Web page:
Leeds Utd v Hull City: The dark times are the ones that drive you on, claims Robert Snodgrass

There are more important things in life than not being able to play football, says Robert Snodgrass (Picture: PA).
There are more important things in life than not being able to play football, says Robert Snodgrass (Picture: PA).
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Former Leeds United player Robert Snodgrass has a new outlook on life as he makes his comeback with Hull City. Richard Sutcliffe reports.

THE dislocated kneecap that cost Robert Snodgrass 464 days of his career never came close to breaking the resilience that had seen the Scot overcome a difficult start to make the grade as a footballer.

But such a serious injury did leave him feeling very low. Never more so than virtually a year ago, when the monotony of rehab and a perceived lack of progress along the road back to fitness hit the Hull City midfielder hard.

“The lowest moment was around about Christmas time,” said the 28-year-old to The Yorkshire Post when speaking yesterday at City’s Cottingham training ground. “I was four or five months into rehab and doing the same thing every day. Things didn’t seem to be happening.

“Normal injuries such as hamstring or calf bring progress very quickly. But I was not seeing anything.

“I wanted to be part of what is always the busiest time but, obviously, couldn’t. It was difficult and I think people at the club saw that.

“It was then that the club suggested I go back to Scotland for a month. The manager told me to get myself away and do the rehab at Hampden. Something different was needed because I was in here every day.

“The change of scenery worked a treat. It was a chance to see all my family and I came back down after three or four weeks with a smile on my face.”

Snodgrass suffered the freak injury just 40 minutes into his Premier League debut for the Tigers following a £7m switch from Norwich City.

Today, the wideman sports a knee support that has the look of a spider’s web as he continues a recovery that is far from over despite last Tuesday’s return to action from the bench in the Capital One Cup quarter-final exit at Manchester City.

“The dark times are the ones that drive you on,” said the Scot, who after making his professional debut in Livingston colours at 16 lost his way for a spell and ended up on loan at part-time Stirling Albion.

“You don’t want to be back at those dark points so when there is stuff that needs to be done rehab-wise before or after training, you do it. And you do it with a smile on your face.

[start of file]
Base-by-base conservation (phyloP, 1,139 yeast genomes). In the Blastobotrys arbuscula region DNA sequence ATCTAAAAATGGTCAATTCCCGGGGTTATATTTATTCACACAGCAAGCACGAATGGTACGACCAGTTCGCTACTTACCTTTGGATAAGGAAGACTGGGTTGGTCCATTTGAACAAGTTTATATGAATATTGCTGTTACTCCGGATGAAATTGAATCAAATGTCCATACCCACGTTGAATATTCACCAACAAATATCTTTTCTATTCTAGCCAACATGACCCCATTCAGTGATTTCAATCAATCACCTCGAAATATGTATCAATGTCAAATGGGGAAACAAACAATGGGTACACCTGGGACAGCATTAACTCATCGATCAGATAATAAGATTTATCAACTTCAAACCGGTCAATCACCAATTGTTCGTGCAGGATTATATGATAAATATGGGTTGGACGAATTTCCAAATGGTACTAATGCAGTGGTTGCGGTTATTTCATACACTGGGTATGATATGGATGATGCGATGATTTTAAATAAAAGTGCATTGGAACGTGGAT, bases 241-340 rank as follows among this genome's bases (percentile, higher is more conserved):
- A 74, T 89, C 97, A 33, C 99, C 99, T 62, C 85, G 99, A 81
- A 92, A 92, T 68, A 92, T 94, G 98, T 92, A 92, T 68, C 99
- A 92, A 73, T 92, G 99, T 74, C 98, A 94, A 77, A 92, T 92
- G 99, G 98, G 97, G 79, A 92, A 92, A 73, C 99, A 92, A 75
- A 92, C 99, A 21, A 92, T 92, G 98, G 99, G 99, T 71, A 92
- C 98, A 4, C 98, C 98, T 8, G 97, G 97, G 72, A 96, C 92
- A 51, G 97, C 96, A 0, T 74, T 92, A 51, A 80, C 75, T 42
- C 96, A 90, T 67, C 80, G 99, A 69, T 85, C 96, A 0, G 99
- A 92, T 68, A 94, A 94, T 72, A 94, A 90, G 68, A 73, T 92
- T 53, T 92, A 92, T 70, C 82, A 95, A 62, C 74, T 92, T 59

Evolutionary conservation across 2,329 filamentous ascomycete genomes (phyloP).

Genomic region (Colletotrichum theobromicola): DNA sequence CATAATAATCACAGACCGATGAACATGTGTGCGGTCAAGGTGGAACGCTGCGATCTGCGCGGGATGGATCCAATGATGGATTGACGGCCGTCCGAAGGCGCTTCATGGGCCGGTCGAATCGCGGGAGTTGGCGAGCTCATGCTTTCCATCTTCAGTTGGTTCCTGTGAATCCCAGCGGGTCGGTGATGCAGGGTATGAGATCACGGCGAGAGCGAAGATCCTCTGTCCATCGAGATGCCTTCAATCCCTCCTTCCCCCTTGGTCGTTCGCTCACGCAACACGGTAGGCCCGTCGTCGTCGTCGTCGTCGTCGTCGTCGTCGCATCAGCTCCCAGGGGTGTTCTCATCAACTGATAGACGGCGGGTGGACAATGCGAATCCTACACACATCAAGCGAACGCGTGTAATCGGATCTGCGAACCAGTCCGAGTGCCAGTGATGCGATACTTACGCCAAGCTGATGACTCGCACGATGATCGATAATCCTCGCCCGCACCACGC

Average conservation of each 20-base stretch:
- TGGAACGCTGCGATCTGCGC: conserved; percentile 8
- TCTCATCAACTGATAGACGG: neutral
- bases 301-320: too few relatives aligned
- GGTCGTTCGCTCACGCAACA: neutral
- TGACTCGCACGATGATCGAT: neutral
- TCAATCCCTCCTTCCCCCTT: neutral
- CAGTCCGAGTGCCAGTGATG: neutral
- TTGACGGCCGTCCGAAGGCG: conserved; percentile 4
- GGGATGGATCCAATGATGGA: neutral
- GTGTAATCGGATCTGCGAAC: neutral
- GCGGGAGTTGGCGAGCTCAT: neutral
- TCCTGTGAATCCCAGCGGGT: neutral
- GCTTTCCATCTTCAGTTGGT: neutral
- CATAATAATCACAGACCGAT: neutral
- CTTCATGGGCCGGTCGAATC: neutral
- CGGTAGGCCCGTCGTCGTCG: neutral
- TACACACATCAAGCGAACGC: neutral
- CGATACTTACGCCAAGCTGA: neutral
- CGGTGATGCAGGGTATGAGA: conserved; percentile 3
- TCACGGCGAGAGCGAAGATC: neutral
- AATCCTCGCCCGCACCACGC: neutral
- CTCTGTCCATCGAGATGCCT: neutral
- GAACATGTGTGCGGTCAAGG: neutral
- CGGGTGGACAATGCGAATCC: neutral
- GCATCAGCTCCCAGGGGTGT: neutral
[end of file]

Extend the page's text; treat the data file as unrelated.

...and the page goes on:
“Basically, I am still in rehab. And I will be in rehab for a few more years to come, too. I want to make things right.

“It was such a nasty injury that came out of absolutely nothing. Probably from years of build-up, loading the knee in different ways without realising it.

“Those dark times never came close to breaking me. There are more important things in life than not being able to play football.

“I didn’t take football for granted when younger but you do get built up from a young age to believe you are unbreakable.

“You can fly into a tackle, you can go by someone, you can score a goal – you do that by believing you are the best.

“A bit like a boxer, in that he has to believe he is the best or he will never beat an opponent. That is exactly the way I felt every time I entered the training ground. Or the park, believing I could beat my opponent.

“Now, after what I have been through, I see football as a bonus. Life moves on, football or not. The players were still preparing for games even though Robert Snodgrass was injured. Slowly but surely, you get your head round that.”

Hull’s travails in his absence did hit Snodgrass hard. Relegation, when confirmed on the final day of last season, was as rough for the Scot as anyone at the KC Stadium.

But, amid that sense of frustration and disappointment, Snodgrass realised he had other fights to win.

“In life, you have to accept the things you can’t affect. And I couldn’t affect what was happening last season.

“It was weird in many ways. That day against Manchester United when we were relegated, I was kicking every ball and cheering everyone on. And I was really upset when we went down.

“But then, at the final whistle, I thought, ‘I have got rehab again in the morning’. I couldn’t allow myself to feel sorry or down.”